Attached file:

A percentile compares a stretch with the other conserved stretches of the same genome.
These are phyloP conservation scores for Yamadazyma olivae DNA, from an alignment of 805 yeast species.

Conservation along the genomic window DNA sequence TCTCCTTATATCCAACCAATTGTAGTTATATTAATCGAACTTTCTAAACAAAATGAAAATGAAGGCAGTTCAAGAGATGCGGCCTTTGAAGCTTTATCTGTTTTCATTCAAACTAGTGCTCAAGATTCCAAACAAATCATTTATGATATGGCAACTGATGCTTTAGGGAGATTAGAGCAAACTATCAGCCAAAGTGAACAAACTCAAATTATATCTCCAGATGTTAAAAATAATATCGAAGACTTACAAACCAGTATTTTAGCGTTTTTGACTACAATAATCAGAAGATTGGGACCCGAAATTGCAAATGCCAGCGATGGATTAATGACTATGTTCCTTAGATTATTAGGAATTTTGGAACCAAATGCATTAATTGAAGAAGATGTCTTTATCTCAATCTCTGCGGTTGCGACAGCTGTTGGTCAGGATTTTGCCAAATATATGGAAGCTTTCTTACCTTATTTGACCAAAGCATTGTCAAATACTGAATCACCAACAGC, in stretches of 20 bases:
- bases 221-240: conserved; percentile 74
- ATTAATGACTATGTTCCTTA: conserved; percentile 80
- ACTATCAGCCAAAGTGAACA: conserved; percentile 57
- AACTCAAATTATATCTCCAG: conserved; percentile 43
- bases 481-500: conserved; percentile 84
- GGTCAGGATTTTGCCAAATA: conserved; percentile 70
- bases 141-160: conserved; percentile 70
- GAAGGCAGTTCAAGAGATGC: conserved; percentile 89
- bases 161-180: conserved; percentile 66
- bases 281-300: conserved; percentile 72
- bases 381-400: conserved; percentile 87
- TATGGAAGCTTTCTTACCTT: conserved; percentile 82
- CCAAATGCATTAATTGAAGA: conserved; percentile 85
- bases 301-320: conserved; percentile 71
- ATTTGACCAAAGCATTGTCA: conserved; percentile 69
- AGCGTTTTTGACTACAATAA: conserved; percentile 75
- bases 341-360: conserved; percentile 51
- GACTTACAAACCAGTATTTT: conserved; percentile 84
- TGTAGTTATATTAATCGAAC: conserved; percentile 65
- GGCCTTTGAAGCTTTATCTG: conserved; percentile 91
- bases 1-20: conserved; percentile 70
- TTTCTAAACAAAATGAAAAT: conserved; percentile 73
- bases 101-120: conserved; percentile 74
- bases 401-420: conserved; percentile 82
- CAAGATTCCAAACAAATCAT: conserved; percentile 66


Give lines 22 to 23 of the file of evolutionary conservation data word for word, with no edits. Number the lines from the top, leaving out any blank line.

- TGTAGTTATATTAATCGAAC: conserved; percentile 65
- GGCCTTTGAAGCTTTATCTG: conserved; percentile 91